PS.  The previous 5 years (before July 2008) inflation averaged 3.6%.  And how did the Fed react to that high inflation, which occurred when unemployment was really low?  They cut rates sharply in late 2007 and early 2008, despite less than 5% unemployment.  And does anyone recall any Congressmen other than Ron Paul bashing the Fed back then?  Seriously, is they any respectable argument for the hawkish position right now?  An argument that isn’t transparently political?  I sincerely want to know."
He makes an excellent point. More substantial posting at the end of this week. 

Sunday, June 3, 2012

Do Zombies Pay Taxes?

You didn't misread that title. I guess a law professor at Arizona State University wrote a paper on the tax implications of a zombie apocalypse. I haven't had much time to read over it, but this article says that he references Count Chocula, Weekend at Bernie's II, and the Internal Revenue Code. 

Go read it.

Saturday, June 2, 2012

It's A-Me, Mario!

Oh Mario, my Mario. Nothing substantive in this post, just frustrated by central bankers on both sides of the Atlantic. Bernanke doesn't seem to be willing to do anything right now and (even more catastrophically, I think) Mario Draghi is Draghi(-ing) his feet on the Eurozone crisis. See what I did there? You do what you can to stay sane. Anyways, with yesterday's jobs report and the eurozone pulling itself to pieces, we can only hope that they do something. Brad DeLong hit it on the nose yesterday when he said that this headline should have read "Man With Power to do Something About the Euro Crisis Urges Others to do Something About the Euro Crisis."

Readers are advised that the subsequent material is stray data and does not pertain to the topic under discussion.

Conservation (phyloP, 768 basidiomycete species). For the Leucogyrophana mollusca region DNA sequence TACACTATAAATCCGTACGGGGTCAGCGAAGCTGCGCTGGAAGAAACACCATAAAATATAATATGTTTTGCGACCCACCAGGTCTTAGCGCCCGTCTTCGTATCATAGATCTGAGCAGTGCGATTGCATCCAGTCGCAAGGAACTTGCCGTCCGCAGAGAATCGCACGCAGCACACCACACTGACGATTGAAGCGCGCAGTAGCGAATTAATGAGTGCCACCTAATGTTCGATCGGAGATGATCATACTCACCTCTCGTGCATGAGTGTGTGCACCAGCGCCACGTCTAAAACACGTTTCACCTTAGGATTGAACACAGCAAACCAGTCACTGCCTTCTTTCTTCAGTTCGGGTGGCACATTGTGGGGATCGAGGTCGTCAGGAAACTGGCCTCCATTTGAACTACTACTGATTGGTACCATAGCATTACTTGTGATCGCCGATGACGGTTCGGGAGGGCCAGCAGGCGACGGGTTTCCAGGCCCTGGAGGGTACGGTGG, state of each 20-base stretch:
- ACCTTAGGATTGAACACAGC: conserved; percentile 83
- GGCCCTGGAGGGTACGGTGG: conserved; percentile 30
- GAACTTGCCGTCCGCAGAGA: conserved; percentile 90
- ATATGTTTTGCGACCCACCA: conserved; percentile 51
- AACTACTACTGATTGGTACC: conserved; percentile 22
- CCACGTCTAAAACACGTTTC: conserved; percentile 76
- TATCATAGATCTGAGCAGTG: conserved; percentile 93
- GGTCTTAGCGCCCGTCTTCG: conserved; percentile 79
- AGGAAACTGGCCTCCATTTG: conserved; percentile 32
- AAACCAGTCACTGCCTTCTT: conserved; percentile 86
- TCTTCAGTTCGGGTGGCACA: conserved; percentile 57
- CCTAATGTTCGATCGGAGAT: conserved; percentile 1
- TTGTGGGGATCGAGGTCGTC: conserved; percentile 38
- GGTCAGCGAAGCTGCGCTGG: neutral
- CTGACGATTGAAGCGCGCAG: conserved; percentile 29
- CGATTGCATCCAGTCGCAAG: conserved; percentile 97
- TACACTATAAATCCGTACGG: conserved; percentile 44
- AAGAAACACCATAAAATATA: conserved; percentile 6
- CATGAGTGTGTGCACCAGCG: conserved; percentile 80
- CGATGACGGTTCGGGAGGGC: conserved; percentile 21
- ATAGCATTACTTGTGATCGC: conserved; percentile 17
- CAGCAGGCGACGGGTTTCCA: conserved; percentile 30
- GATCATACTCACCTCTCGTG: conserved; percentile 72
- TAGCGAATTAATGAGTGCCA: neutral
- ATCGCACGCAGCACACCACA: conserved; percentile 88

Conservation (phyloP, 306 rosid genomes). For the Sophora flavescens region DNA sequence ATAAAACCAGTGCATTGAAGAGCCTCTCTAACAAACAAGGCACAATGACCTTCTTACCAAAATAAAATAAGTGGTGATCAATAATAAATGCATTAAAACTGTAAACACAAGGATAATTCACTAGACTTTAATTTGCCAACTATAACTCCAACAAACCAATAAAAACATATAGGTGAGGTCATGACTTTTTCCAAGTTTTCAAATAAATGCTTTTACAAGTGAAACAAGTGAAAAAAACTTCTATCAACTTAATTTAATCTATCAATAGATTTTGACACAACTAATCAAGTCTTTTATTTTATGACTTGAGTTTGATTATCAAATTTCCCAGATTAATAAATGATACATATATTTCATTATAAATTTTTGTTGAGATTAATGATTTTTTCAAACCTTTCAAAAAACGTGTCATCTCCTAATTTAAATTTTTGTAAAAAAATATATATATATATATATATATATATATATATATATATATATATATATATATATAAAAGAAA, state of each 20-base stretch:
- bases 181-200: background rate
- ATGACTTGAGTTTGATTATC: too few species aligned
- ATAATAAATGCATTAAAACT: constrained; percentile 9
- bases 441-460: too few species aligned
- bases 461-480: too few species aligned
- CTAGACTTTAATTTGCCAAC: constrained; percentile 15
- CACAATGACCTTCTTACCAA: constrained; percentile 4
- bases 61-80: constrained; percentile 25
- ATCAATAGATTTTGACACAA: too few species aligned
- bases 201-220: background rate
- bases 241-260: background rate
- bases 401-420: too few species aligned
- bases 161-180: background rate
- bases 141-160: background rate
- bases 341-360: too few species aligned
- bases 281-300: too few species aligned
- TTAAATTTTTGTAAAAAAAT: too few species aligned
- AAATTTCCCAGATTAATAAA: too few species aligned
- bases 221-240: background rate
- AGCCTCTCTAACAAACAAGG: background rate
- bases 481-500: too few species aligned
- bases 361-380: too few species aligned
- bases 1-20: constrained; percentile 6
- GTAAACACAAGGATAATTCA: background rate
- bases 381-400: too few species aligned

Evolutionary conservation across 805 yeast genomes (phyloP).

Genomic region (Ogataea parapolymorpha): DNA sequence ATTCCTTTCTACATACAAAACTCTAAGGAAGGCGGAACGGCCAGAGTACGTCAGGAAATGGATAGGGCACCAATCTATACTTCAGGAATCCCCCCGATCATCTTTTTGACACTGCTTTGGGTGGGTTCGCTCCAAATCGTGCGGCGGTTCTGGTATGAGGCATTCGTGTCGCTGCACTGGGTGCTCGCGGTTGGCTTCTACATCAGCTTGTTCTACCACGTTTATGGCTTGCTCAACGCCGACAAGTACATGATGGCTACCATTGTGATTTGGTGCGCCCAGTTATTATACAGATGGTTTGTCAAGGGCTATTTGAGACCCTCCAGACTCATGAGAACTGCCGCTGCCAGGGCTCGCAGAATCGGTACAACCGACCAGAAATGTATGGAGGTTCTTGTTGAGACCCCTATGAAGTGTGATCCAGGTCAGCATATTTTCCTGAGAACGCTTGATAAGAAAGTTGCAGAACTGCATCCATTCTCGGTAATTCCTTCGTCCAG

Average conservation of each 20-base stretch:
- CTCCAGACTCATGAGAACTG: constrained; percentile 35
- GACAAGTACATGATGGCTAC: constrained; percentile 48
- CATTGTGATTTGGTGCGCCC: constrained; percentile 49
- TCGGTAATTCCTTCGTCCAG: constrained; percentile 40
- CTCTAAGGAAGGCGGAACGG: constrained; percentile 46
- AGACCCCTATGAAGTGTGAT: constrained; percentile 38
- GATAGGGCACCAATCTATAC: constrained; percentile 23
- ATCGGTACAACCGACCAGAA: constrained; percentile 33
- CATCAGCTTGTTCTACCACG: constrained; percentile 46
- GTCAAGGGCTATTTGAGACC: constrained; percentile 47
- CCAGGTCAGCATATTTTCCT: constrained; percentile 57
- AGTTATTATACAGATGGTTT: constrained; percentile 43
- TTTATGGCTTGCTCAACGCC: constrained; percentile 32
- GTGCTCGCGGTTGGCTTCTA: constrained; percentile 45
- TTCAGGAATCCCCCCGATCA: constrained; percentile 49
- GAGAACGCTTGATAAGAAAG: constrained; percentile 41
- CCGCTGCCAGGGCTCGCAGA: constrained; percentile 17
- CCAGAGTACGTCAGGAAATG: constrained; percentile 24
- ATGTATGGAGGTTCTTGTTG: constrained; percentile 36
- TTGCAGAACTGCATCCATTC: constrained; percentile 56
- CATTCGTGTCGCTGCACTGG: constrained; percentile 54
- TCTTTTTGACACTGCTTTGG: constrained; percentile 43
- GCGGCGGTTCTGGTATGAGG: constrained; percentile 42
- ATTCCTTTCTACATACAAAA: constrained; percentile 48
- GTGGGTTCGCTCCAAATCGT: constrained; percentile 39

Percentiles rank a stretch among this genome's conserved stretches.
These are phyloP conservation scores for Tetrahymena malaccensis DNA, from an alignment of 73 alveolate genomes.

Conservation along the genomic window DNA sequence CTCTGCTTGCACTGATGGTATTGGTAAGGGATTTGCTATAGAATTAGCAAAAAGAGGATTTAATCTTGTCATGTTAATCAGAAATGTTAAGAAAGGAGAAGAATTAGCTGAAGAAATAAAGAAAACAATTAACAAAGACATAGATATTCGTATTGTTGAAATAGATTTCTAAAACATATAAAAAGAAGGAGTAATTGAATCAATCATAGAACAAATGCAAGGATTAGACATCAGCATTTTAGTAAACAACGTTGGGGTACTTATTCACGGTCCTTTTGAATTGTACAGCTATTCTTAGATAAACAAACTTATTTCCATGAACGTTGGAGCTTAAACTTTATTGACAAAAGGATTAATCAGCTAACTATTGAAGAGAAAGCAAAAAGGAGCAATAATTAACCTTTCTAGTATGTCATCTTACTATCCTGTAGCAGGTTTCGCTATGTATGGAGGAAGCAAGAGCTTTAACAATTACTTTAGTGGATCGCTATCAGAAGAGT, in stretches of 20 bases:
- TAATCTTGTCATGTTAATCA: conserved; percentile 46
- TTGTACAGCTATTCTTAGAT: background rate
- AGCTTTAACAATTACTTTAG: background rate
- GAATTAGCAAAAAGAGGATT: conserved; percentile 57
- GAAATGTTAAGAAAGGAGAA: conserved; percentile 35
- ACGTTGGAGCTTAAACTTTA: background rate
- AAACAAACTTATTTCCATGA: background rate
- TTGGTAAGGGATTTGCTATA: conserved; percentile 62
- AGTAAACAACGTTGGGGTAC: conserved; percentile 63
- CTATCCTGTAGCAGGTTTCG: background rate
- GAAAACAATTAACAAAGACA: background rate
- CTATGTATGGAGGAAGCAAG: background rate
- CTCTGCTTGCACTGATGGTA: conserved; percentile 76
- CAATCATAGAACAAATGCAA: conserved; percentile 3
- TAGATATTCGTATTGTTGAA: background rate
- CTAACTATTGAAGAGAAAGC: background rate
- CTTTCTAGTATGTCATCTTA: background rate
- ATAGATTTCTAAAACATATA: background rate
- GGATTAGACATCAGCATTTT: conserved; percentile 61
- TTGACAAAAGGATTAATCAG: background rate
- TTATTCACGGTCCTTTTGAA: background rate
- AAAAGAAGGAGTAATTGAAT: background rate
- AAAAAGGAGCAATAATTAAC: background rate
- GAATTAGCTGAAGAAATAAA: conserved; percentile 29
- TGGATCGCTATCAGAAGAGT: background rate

Friday, June 1, 2012

Jobs Report? What Jobs Report?

Woooo, that jobs report is a doozy. Via Matt Yglesias:
"The latest jobs report is a total disaster. We got 69,000 new jobs in May which is well below already tepid expectations and is below the labor force trend growth rate. Terrible.
But it gets worse!
The change in total nonfarm payroll employment for March was revised from +154,000 to +143,000, and the change for April was revised from +115,000 to +77,000.” In other words, we gained 69,000 new jobs in May (estimated) but lost 49,000 in revisions. That leaves us with a net increase in employment of just 20,000. Disaster disaster disaster. 
The further internals are not very interesting. Just about everything except health care was flat, as part of the overall flatness. One exception was construction which fell despite some recent good housing news. That’s because we had substantial drops in “heavy and civil engineering construction” and also in “specialty trade contracts” which looks to me like the fracking boom slowing down. Even more fail as “average workweek for all employees on private nonfarm payrolls edged down by 0.1 hour.” That’s not terrible news on its own, but it further darkens and already bleak picture.
A lot of this is already getting fed through an election year politics lens, but it's important to remember that this is first and foremost a human tragedy for unemployed and underemployed people, and for employed workers who've been stripped of bargaining power due to persistent labor market weakness. If growth stays dismal and Barack Obama loses the election, he and Michelle and Jack Lew and Tim Geithner and all the rest will go on to have happy, healthy, prosperous lives. Other people's careers are much more in the balance. And the responsibility for addressing this crisis lies first and foremost with the Federal Reserve Board of Governors, the one institution in the U.S. government specifically charged with focusing on macroeconomic stabilization. For months now they've been dawdling instead of rolling up their sleeves and thinking as hard as they can about what to do to increase demand and employment."